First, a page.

My first argument for this point of view is found in the very first sentence of the chapter. Proverbs 31:1 (NIV) "The sayings of King Lemuel—an inspired utterance his mother taught him." So basically, everything following are wise words from a mother to son. While I believe all scripture is God-breathed, I don't think that means that God is telling us in Proverbs 31, "this is the best way for a woman to be." That is NOT to say that there is anything in the chapter that a woman shouldn't consider striving fore, simply that I'm not sure it's necessary to make this THE biblical standard of womanhood. In fact, there are many women in the Bible who are not like the P31 model who Jesus compliments or who are portrayed as admirable. 

Secondly, this is not a real woman. I often forget that. Rather, it's a mother's ideal wish list for her son's partner. Every mother and every spouse has some idea of what sort of person would make a good partner, but we also know that real people are flawed. As an aside, I recently heard a podcast host go on a mini-rant about the Facebook and Pinterest trend of posting inspirational photos or quotes about "real women having curves." I realize the point is that most women don't look like a Vogue cover model, but it hadn't occurred to me that "real women" can also be curveless or any shape, actually, as the show host pointed out. Real women are, well, real women. All shapes and sizes. Models are real women, curvy women are real women, and less curvy women are real women. I think that's a relatable point to the image of the P31 woman. She's someone's ideal that some women may be similar to, but not all women should be held to. In the NIV Bible, verses 10-31 are entitled "a wife of noble character." Again, they do describe a noble woman, arguably not the only or best woman. I'm not sure that anyone would say that the P31 woman is what you should strive to be above all else, but I think it's a worthwhile reminder that the passage is an example, rather than the example, in my opinion.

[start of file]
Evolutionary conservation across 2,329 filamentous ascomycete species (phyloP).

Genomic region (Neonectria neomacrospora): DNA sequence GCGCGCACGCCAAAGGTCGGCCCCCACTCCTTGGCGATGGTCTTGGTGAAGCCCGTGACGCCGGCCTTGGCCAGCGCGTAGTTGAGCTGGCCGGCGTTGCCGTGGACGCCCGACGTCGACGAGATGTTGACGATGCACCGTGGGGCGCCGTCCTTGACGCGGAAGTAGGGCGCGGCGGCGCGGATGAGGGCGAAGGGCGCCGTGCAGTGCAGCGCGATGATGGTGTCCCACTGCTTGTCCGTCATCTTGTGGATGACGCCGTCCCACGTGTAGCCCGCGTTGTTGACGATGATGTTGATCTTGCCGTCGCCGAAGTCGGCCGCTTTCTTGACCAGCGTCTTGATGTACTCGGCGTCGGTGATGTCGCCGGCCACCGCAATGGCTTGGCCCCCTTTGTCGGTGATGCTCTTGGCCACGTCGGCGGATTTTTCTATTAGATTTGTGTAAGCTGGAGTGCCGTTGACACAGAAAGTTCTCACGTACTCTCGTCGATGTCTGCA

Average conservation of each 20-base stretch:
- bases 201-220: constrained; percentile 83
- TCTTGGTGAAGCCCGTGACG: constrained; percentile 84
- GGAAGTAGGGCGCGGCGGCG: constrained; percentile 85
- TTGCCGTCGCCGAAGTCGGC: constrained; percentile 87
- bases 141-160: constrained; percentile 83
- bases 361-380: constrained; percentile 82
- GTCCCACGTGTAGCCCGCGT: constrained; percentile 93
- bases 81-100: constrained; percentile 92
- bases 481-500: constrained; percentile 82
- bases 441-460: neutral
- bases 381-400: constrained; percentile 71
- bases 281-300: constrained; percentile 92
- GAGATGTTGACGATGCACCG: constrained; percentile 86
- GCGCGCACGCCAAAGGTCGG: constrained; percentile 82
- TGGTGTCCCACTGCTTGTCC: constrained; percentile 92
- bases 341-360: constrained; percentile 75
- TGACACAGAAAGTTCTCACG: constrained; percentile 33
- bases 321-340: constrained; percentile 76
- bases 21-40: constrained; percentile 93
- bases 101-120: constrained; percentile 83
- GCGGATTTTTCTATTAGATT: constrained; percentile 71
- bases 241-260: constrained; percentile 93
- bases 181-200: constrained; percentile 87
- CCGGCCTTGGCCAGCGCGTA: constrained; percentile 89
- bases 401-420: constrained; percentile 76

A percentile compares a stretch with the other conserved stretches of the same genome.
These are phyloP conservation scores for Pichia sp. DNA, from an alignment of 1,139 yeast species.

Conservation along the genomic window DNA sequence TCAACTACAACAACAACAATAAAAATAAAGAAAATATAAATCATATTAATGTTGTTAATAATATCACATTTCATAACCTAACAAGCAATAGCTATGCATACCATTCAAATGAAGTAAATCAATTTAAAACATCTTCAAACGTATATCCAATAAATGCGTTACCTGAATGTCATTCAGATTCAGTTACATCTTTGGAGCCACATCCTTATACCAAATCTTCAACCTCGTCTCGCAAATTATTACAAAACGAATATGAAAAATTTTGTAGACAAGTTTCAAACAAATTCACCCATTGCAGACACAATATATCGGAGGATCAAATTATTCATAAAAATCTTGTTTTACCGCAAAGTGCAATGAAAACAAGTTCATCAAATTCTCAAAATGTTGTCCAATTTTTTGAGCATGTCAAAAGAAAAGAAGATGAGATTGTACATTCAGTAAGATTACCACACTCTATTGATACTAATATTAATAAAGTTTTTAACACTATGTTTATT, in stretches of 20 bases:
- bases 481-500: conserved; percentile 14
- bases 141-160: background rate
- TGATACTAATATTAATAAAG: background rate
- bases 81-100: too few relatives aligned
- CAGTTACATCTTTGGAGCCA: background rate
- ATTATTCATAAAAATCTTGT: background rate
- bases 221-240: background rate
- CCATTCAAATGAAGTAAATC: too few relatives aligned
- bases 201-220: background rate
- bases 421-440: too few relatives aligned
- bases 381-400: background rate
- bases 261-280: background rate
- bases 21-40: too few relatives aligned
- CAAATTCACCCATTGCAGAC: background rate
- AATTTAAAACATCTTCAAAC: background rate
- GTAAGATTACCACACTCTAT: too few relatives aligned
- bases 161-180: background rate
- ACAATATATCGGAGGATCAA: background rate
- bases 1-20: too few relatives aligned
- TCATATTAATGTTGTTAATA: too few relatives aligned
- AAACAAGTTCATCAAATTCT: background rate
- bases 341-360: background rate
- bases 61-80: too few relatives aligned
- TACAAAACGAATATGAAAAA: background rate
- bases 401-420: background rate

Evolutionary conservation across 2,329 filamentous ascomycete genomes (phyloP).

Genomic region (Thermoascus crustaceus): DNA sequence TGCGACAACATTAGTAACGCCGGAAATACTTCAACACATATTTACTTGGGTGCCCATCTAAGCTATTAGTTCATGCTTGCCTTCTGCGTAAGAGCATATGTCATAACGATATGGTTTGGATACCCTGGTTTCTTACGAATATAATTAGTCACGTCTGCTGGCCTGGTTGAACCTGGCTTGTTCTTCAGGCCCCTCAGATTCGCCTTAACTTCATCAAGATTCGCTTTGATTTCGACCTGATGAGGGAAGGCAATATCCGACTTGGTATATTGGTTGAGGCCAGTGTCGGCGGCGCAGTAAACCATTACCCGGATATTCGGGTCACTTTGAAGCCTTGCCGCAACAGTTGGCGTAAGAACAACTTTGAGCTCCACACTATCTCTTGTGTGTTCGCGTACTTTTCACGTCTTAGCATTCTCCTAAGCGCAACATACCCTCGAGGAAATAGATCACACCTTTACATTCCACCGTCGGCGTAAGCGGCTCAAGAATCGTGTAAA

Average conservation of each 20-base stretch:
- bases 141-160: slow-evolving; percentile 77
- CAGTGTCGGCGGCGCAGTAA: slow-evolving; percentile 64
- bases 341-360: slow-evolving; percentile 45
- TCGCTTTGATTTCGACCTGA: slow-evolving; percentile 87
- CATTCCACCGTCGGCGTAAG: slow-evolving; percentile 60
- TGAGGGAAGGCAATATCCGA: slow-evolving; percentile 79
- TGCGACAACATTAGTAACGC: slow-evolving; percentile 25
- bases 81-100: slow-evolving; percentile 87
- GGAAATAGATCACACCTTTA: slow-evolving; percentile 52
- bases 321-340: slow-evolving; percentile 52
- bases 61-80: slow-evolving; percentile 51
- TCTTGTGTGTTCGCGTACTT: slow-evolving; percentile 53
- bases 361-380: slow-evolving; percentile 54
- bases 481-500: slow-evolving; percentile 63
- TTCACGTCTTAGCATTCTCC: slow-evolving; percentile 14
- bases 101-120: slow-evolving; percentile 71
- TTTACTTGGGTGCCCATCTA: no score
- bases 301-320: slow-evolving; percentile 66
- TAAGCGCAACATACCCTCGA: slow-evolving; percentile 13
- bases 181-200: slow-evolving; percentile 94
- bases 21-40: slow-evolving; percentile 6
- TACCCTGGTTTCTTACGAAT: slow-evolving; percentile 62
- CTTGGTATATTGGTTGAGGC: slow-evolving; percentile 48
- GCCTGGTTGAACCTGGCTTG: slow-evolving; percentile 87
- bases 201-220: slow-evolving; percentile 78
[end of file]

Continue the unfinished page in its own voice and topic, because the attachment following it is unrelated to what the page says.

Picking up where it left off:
Verses 10-31 of Proverbs 31 detail traits of this noble woman. Taken literally, I think there are portions of this passage that are discouraging to modern women. For example, we are not all good at hand-making things, and we do not all "get up while it is still night." I find it more helpful and encouraging to realize the principles behind model P31's actions and aspire to those instead of feeling guilty for not measuring up to this superwoman. Below, I have copied (and spliced) verses of the chapter and summarized in bold what I think the point is. 

11 11-12 Her husband has full confidence in her and lacks nothing of value. She brings him good, not harm, all the days of her life. 28-29 Her children arise and call her blessed; her husband also, and he praises her: “Many women do noble things, but you surpass them all.” - She honors her husband and is loved and respected by her family; she treats them well.